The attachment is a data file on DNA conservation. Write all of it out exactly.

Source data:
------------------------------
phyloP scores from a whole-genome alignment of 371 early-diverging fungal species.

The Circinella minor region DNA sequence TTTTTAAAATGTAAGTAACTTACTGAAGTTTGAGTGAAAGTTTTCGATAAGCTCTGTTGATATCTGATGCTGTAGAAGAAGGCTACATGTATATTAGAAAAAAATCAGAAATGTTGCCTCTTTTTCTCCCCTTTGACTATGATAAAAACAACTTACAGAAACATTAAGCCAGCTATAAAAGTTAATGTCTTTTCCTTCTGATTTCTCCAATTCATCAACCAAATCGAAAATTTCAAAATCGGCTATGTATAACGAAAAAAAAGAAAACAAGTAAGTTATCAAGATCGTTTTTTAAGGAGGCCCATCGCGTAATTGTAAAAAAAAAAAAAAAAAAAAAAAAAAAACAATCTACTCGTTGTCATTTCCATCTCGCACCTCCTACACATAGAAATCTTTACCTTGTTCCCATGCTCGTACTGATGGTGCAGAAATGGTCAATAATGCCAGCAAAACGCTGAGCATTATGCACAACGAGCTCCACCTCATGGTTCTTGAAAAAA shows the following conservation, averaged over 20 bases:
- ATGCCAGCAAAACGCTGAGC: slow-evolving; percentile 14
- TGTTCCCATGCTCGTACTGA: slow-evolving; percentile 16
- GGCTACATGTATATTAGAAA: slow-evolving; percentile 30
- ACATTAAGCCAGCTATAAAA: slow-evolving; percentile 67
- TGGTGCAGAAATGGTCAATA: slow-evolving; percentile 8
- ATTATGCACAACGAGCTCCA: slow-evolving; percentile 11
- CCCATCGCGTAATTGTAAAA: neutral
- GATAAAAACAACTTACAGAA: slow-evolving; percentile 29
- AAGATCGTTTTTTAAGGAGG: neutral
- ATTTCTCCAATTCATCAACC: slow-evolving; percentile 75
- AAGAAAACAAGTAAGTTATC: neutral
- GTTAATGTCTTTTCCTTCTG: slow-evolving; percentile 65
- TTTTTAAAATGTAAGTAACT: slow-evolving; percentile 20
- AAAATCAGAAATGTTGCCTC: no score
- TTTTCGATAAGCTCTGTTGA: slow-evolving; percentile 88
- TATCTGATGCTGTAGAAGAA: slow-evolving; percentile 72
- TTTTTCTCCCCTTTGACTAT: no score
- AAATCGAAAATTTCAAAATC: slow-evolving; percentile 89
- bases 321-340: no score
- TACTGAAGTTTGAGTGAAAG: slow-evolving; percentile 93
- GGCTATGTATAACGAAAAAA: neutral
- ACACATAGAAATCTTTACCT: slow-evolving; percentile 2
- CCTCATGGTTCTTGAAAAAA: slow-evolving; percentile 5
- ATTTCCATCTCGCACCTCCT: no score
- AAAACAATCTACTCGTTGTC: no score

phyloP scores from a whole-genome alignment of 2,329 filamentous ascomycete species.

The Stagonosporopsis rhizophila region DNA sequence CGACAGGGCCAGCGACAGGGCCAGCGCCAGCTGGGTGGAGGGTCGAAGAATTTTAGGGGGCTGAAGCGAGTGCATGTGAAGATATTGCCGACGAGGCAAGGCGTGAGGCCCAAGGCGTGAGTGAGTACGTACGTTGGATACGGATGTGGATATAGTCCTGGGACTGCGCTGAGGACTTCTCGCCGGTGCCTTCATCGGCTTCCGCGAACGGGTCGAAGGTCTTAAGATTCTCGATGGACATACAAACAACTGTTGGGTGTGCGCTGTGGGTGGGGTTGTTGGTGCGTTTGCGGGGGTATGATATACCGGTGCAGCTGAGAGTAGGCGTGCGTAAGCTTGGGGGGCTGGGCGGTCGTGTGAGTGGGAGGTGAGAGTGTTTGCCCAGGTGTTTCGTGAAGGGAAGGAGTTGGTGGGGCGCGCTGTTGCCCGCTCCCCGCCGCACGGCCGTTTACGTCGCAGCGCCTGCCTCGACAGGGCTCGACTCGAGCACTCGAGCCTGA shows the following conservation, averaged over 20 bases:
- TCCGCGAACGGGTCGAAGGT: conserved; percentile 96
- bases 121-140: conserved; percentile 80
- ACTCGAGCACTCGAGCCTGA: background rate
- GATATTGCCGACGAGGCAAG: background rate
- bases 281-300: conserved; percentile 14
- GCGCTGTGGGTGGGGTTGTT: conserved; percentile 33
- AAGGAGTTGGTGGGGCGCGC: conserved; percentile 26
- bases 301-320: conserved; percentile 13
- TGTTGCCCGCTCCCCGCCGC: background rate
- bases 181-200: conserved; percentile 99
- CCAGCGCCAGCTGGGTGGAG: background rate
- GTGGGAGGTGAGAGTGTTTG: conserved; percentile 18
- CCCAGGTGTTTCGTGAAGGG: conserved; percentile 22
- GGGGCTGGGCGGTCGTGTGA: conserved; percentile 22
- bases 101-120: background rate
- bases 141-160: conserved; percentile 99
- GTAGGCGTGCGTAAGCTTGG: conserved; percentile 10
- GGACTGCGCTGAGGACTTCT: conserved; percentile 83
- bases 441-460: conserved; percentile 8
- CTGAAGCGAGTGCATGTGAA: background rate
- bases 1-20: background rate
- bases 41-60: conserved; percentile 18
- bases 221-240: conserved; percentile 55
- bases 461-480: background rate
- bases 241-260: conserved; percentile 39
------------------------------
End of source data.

phyloP scores from a whole-genome alignment of 371 early-diverging fungal species.

The Circinella minor region DNA sequence TTTTTAAAATGTAAGTAACTTACTGAAGTTTGAGTGAAAGTTTTCGATAAGCTCTGTTGATATCTGATGCTGTAGAAGAAGGCTACATGTATATTAGAAAAAAATCAGAAATGTTGCCTCTTTTTCTCCCCTTTGACTATGATAAAAACAACTTACAGAAACATTAAGCCAGCTATAAAAGTTAATGTCTTTTCCTTCTGATTTCTCCAATTCATCAACCAAATCGAAAATTTCAAAATCGGCTATGTATAACGAAAAAAAAGAAAACAAGTAAGTTATCAAGATCGTTTTTTAAGGAGGCCCATCGCGTAATTGTAAAAAAAAAAAAAAAAAAAAAAAAAAAACAATCTACTCGTTGTCATTTCCATCTCGCACCTCCTACACATAGAAATCTTTACCTTGTTCCCATGCTCGTACTGATGGTGCAGAAATGGTCAATAATGCCAGCAAAACGCTGAGCATTATGCACAACGAGCTCCACCTCATGGTTCTTGAAAAAA shows the following conservation, averaged over 20 bases:
- ATGCCAGCAAAACGCTGAGC: slow-evolving; percentile 14
- TGTTCCCATGCTCGTACTGA: slow-evolving; percentile 16
- GGCTACATGTATATTAGAAA: slow-evolving; percentile 30
- ACATTAAGCCAGCTATAAAA: slow-evolving; percentile 67
- TGGTGCAGAAATGGTCAATA: slow-evolving; percentile 8
- ATTATGCACAACGAGCTCCA: slow-evolving; percentile 11
- CCCATCGCGTAATTGTAAAA: neutral
- GATAAAAACAACTTACAGAA: slow-evolving; percentile 29
- AAGATCGTTTTTTAAGGAGG: neutral
- ATTTCTCCAATTCATCAACC: slow-evolving; percentile 75
- AAGAAAACAAGTAAGTTATC: neutral
- GTTAATGTCTTTTCCTTCTG: slow-evolving; percentile 65
- TTTTTAAAATGTAAGTAACT: slow-evolving; percentile 20
- AAAATCAGAAATGTTGCCTC: no score
- TTTTCGATAAGCTCTGTTGA: slow-evolving; percentile 88
- TATCTGATGCTGTAGAAGAA: slow-evolving; percentile 72
- TTTTTCTCCCCTTTGACTAT: no score
- AAATCGAAAATTTCAAAATC: slow-evolving; percentile 89
- bases 321-340: no score
- TACTGAAGTTTGAGTGAAAG: slow-evolving; percentile 93
- GGCTATGTATAACGAAAAAA: neutral
- ACACATAGAAATCTTTACCT: slow-evolving; percentile 2
- CCTCATGGTTCTTGAAAAAA: slow-evolving; percentile 5
- ATTTCCATCTCGCACCTCCT: no score
- AAAACAATCTACTCGTTGTC: no score

phyloP scores from a whole-genome alignment of 2,329 filamentous ascomycete species.

The Stagonosporopsis rhizophila region DNA sequence CGACAGGGCCAGCGACAGGGCCAGCGCCAGCTGGGTGGAGGGTCGAAGAATTTTAGGGGGCTGAAGCGAGTGCATGTGAAGATATTGCCGACGAGGCAAGGCGTGAGGCCCAAGGCGTGAGTGAGTACGTACGTTGGATACGGATGTGGATATAGTCCTGGGACTGCGCTGAGGACTTCTCGCCGGTGCCTTCATCGGCTTCCGCGAACGGGTCGAAGGTCTTAAGATTCTCGATGGACATACAAACAACTGTTGGGTGTGCGCTGTGGGTGGGGTTGTTGGTGCGTTTGCGGGGGTATGATATACCGGTGCAGCTGAGAGTAGGCGTGCGTAAGCTTGGGGGGCTGGGCGGTCGTGTGAGTGGGAGGTGAGAGTGTTTGCCCAGGTGTTTCGTGAAGGGAAGGAGTTGGTGGGGCGCGCTGTTGCCCGCTCCCCGCCGCACGGCCGTTTACGTCGCAGCGCCTGCCTCGACAGGGCTCGACTCGAGCACTCGAGCCTGA shows the following conservation, averaged over 20 bases:
- TCCGCGAACGGGTCGAAGGT: conserved; percentile 96
- bases 121-140: conserved; percentile 80
- ACTCGAGCACTCGAGCCTGA: background rate
- GATATTGCCGACGAGGCAAG: background rate
- bases 281-300: conserved; percentile 14
- GCGCTGTGGGTGGGGTTGTT: conserved; percentile 33
- AAGGAGTTGGTGGGGCGCGC: conserved; percentile 26
- bases 301-320: conserved; percentile 13
- TGTTGCCCGCTCCCCGCCGC: background rate
- bases 181-200: conserved; percentile 99
- CCAGCGCCAGCTGGGTGGAG: background rate
- GTGGGAGGTGAGAGTGTTTG: conserved; percentile 18
- CCCAGGTGTTTCGTGAAGGG: conserved; percentile 22
- GGGGCTGGGCGGTCGTGTGA: conserved; percentile 22
- bases 101-120: background rate
- bases 141-160: conserved; percentile 99
- GTAGGCGTGCGTAAGCTTGG: conserved; percentile 10
- GGACTGCGCTGAGGACTTCT: conserved; percentile 83
- bases 441-460: conserved; percentile 8
- CTGAAGCGAGTGCATGTGAA: background rate
- bases 1-20: background rate
- bases 41-60: conserved; percentile 18
- bases 221-240: conserved; percentile 55
- bases 461-480: background rate
- bases 241-260: conserved; percentile 39